A comet ionospheric model assuming the plasma moves radially outward with the same bulk speed as the neutral gas and not being subject to severe reduction through dissociative recombination has previously been tested in a series of case studies associated with the Rosetta mission at comet 67P/Churyumov–Gerasimenko. It has been found that at low activity and within several tens of kilometers from the nucleus such models (which originally were developed for such conditions) generally work well in reproducing observed electron number densities, in particular when plasma production through both photoionization and electron-impact ionization is taken into account. Near perihelion, case studies have, on the contrary, shown that applying similar assumptions overestimates the observed electron number densities at the location of Rosetta. Here we compare Rosetta Orbiter Spectrometer for Ion and Neutral Analysis/Comet Pressure sensor-driven model results with Rosetta Plasma Consortium/Mutual Impedance Probe-derived electron number densities for an extended time period (2015 November through 2016 March) during the postperihelion phase with southern summer/spring. We observe a gradual transition from a state when the model grossly overestimates (by more than a factor of 10) the observations to being in reasonable agreement during 2016 March.
Deca J, Henri P, Divin A, et al., 2019, Building a weakly outgassing comet from a generalized Ohm’s law, Physical Review Letters, Vol: 123, Pages: 055101-1-055101-7, ISSN: 0031-9007
When a weakly outgassing comet is sufficiently close to the Sun, the formation of an ionized coma results in solar wind mass loading and magnetic field draping around its nucleus. Using a 3D fully kinetic approach, we distill the components of a generalized Ohm’s law and the effective electron equation of state directly from the self-consistently simulated electron dynamics and identify the driving physics in the various regions of the cometary plasma environment. Using the example of space plasmas, in particular multispecies cometary plasmas, we show how the description for the complex kinetic electron dynamics can be simplified through a simple effective closure, and identify where an isotropic single-electron fluid Ohm’s law approximation can be used, and where it fails.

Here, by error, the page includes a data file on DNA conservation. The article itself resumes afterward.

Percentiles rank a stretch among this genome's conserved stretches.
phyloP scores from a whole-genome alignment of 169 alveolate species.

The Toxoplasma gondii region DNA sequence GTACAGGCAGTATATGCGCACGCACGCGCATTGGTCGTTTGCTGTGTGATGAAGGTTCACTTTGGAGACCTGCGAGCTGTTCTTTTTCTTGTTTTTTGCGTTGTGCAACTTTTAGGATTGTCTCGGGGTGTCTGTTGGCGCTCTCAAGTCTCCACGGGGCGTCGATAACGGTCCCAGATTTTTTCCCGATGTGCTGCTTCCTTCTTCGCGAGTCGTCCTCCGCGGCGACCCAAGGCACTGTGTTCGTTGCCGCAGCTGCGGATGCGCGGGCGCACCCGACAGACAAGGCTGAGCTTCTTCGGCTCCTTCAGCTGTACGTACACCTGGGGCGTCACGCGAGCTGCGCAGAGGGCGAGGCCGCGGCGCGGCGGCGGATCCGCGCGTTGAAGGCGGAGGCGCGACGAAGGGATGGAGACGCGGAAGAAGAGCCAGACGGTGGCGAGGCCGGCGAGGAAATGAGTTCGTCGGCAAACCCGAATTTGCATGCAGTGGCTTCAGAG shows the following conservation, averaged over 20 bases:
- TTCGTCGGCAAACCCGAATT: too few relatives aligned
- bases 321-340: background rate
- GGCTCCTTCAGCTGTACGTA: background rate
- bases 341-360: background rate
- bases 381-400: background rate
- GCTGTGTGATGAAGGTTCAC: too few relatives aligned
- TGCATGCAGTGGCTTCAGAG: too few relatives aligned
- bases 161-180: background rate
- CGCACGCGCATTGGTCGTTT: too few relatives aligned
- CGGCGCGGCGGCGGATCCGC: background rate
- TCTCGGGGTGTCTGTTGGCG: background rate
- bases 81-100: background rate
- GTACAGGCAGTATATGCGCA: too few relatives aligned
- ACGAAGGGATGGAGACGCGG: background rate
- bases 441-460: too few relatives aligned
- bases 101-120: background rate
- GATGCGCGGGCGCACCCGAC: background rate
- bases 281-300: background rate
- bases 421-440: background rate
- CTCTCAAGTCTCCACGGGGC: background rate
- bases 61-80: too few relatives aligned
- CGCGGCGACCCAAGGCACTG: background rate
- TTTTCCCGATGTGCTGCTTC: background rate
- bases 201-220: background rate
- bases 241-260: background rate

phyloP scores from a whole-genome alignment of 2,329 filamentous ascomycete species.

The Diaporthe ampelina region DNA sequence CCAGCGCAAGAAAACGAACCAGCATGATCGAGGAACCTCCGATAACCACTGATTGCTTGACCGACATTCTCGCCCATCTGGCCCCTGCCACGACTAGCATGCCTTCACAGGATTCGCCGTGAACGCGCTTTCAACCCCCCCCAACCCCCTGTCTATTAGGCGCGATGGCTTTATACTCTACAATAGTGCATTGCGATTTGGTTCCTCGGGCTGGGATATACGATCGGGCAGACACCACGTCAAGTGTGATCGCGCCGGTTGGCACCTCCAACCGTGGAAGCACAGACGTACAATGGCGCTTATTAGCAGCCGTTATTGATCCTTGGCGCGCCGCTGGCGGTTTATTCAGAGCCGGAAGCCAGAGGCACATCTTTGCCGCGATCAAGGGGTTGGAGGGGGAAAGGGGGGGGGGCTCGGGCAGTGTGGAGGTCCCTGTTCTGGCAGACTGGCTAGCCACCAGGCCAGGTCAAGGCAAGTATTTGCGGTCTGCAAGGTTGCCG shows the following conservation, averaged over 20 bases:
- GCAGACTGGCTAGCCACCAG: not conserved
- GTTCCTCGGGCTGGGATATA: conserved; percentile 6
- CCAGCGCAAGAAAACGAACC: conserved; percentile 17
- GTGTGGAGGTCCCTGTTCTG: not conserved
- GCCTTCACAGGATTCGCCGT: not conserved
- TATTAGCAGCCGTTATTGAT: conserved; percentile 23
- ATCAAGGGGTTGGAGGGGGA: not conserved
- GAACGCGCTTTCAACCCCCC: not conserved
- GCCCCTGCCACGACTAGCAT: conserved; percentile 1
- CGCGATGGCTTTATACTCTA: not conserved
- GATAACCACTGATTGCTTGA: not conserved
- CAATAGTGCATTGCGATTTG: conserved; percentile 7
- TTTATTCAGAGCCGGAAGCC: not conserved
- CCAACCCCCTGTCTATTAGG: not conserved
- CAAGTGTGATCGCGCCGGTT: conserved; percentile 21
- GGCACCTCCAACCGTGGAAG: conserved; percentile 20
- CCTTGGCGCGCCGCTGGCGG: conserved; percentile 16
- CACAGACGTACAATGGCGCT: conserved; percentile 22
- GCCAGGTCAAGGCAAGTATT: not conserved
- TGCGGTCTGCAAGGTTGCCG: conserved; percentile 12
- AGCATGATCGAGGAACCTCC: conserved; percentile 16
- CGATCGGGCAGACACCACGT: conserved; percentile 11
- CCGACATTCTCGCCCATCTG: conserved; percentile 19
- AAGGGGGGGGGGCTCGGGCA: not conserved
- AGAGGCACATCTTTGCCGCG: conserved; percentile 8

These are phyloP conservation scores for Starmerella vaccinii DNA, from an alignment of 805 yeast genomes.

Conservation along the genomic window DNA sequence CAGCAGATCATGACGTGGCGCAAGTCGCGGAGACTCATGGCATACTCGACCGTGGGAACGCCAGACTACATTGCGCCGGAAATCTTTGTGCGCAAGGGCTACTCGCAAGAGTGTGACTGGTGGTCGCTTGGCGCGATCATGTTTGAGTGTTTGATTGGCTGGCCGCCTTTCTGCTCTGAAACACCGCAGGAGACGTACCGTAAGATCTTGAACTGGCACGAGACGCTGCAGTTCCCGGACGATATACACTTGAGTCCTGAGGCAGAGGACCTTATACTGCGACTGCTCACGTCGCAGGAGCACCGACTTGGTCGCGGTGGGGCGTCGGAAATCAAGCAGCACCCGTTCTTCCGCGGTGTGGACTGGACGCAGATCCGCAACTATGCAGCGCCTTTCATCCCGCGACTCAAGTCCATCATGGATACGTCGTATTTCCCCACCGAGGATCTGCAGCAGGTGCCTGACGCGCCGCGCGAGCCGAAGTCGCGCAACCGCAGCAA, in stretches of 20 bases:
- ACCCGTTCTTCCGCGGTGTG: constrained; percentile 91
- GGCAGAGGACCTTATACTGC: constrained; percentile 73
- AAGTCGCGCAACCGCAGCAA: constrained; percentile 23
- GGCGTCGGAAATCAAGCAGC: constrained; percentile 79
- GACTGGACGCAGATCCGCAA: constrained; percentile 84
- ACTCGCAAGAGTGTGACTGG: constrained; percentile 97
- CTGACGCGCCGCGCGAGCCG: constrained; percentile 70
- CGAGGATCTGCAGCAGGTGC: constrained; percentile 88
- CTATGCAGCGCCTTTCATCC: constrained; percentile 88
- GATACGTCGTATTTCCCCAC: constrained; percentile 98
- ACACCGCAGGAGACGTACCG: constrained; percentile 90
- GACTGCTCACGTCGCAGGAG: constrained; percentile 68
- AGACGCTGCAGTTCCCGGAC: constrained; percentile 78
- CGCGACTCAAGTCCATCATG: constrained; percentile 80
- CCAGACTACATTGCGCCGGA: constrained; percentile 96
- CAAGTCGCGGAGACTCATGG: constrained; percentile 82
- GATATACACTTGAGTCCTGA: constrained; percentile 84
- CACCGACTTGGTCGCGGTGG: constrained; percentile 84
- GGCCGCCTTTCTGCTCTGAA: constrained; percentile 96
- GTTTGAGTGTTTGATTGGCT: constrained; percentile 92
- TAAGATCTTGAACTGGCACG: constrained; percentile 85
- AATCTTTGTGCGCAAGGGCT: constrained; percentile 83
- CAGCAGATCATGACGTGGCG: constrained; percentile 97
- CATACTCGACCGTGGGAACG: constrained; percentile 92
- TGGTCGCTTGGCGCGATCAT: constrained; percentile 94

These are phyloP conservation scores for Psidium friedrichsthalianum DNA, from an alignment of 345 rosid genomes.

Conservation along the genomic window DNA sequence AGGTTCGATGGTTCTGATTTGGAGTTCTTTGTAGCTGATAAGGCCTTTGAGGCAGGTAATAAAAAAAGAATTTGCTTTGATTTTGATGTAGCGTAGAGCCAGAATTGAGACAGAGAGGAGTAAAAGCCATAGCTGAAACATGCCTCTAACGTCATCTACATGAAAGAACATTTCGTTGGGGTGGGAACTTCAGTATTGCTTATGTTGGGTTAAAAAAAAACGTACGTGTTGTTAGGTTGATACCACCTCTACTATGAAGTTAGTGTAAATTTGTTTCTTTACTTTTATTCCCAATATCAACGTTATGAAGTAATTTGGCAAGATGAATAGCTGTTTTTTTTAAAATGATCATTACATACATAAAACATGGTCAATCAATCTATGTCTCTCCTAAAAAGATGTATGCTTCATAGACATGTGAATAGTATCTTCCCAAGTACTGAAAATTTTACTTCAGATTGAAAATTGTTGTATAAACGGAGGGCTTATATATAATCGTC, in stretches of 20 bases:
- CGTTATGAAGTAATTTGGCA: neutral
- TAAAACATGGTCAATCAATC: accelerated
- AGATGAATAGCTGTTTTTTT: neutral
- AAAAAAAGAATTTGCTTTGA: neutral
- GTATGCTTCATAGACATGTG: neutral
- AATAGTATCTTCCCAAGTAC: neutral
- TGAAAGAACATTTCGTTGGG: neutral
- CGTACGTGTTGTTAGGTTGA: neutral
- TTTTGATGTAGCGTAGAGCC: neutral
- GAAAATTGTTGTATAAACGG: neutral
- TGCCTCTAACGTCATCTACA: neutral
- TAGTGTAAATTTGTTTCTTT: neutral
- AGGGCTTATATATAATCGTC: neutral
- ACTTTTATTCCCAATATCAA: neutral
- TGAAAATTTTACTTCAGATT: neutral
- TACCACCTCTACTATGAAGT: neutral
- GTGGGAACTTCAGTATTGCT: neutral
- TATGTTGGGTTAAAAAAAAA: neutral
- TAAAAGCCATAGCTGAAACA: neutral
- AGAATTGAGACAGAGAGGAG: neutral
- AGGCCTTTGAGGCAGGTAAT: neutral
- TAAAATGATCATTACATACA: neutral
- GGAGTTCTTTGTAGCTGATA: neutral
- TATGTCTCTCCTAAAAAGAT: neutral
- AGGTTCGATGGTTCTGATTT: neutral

Götz C, Gunell H, Volwerk M, et al., 2019, Cometary plasma science -- A white paper in response to the voyage 2050call by the European space agency, Publisher: arXiv
Comets hold the key to the understanding of our solar system, its formationand its evolution, and to the fundamental plasma processes at work both in itand beyond it. A comet nucleus emits gas as it is heated by the sunlight. Thegas forms the coma, where it is ionised, becomes a plasma and eventuallyinteracts with the solar wind. Besides these neutral and ionised gases, thecoma also contains dust grains, released from the comet nucleus. As a cometaryatmosphere develops when the comet travels through the solar system,large-scale structures, such as the plasma boundaries, develop and disappear,while at planets such large-scale structures are only accessible in their fullygrown, quasi-steady state. In situ measurements at comets enable us to learnboth how such large-scale structures are formed or reformed and how small-scaleprocesses in the plasma affect the formation and properties of these largescale structures. Furthermore, a comet goes through a wide range of parameterregimes during its life cycle, where either collisional processes, involvingneutrals and charged particles, or collisionless processes are at play, andmight even compete in complicated transitional regimes. Thus a comet presents aunique opportunity to study this parameter space, from an asteroid-like to aMars- and Venus-like interaction. Fast flybys of comets have made many newdiscoveries, setting the stage for a multi-spacecraft mission to accompany acomet on its journey through the solar system. This white paper reviews thepresent-day knowledge of cometary plasmas, discusses the many questions thatremain unanswered, and outlines a multi-spacecraft ESA mission to accompany acomet that will answer these questions by combining both multi-spacecraftobservations and a rendezvous mission, and at the same time advance ourunderstanding of fundamental plasma physics and its role in planetary systems.